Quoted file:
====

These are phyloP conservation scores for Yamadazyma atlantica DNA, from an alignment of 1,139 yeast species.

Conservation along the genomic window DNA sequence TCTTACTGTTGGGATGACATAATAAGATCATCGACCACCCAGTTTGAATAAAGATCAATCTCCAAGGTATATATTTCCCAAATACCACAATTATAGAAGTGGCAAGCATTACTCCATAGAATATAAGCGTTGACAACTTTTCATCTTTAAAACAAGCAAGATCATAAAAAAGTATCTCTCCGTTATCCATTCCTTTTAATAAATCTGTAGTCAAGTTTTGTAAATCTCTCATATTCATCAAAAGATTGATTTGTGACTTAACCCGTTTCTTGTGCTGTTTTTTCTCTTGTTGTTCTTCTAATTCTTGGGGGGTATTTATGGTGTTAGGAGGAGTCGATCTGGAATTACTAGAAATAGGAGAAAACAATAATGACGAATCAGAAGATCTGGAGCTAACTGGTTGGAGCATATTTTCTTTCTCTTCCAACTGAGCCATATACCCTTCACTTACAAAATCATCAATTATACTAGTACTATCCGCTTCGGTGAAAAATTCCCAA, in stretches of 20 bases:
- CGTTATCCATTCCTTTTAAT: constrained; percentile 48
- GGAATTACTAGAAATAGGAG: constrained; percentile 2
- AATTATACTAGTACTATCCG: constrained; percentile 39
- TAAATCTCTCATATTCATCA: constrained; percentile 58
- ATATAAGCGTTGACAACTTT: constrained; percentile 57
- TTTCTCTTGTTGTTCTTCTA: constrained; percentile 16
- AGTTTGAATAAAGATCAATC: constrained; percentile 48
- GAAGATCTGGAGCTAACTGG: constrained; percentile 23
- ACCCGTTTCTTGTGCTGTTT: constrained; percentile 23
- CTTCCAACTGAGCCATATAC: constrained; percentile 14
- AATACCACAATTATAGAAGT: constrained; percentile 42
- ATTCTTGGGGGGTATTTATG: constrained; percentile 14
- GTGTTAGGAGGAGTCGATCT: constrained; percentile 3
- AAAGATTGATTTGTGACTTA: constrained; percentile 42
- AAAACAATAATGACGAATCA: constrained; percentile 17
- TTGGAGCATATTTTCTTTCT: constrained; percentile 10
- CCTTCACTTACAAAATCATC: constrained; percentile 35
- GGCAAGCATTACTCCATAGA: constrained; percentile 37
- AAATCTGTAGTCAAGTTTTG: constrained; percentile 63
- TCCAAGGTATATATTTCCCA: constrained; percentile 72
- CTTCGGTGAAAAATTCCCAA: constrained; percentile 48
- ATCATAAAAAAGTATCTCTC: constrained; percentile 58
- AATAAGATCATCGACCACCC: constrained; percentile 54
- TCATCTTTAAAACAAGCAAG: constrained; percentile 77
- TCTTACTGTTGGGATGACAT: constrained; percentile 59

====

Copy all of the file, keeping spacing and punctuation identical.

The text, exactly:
These are phyloP conservation scores for Yamadazyma atlantica DNA, from an alignment of 1,139 yeast species.

Conservation along the genomic window DNA sequence TCTTACTGTTGGGATGACATAATAAGATCATCGACCACCCAGTTTGAATAAAGATCAATCTCCAAGGTATATATTTCCCAAATACCACAATTATAGAAGTGGCAAGCATTACTCCATAGAATATAAGCGTTGACAACTTTTCATCTTTAAAACAAGCAAGATCATAAAAAAGTATCTCTCCGTTATCCATTCCTTTTAATAAATCTGTAGTCAAGTTTTGTAAATCTCTCATATTCATCAAAAGATTGATTTGTGACTTAACCCGTTTCTTGTGCTGTTTTTTCTCTTGTTGTTCTTCTAATTCTTGGGGGGTATTTATGGTGTTAGGAGGAGTCGATCTGGAATTACTAGAAATAGGAGAAAACAATAATGACGAATCAGAAGATCTGGAGCTAACTGGTTGGAGCATATTTTCTTTCTCTTCCAACTGAGCCATATACCCTTCACTTACAAAATCATCAATTATACTAGTACTATCCGCTTCGGTGAAAAATTCCCAA, in stretches of 20 bases:
- CGTTATCCATTCCTTTTAAT: constrained; percentile 48
- GGAATTACTAGAAATAGGAG: constrained; percentile 2
- AATTATACTAGTACTATCCG: constrained; percentile 39
- TAAATCTCTCATATTCATCA: constrained; percentile 58
- ATATAAGCGTTGACAACTTT: constrained; percentile 57
- TTTCTCTTGTTGTTCTTCTA: constrained; percentile 16
- AGTTTGAATAAAGATCAATC: constrained; percentile 48
- GAAGATCTGGAGCTAACTGG: constrained; percentile 23
- ACCCGTTTCTTGTGCTGTTT: constrained; percentile 23
- CTTCCAACTGAGCCATATAC: constrained; percentile 14
- AATACCACAATTATAGAAGT: constrained; percentile 42
- ATTCTTGGGGGGTATTTATG: constrained; percentile 14
- GTGTTAGGAGGAGTCGATCT: constrained; percentile 3
- AAAGATTGATTTGTGACTTA: constrained; percentile 42
- AAAACAATAATGACGAATCA: constrained; percentile 17
- TTGGAGCATATTTTCTTTCT: constrained; percentile 10
- CCTTCACTTACAAAATCATC: constrained; percentile 35
- GGCAAGCATTACTCCATAGA: constrained; percentile 37
- AAATCTGTAGTCAAGTTTTG: constrained; percentile 63
- TCCAAGGTATATATTTCCCA: constrained; percentile 72
- CTTCGGTGAAAAATTCCCAA: constrained; percentile 48
- ATCATAAAAAAGTATCTCTC: constrained; percentile 58
- AATAAGATCATCGACCACCC: constrained; percentile 54
- TCATCTTTAAAACAAGCAAG: constrained; percentile 77
- TCTTACTGTTGGGATGACAT: constrained; percentile 59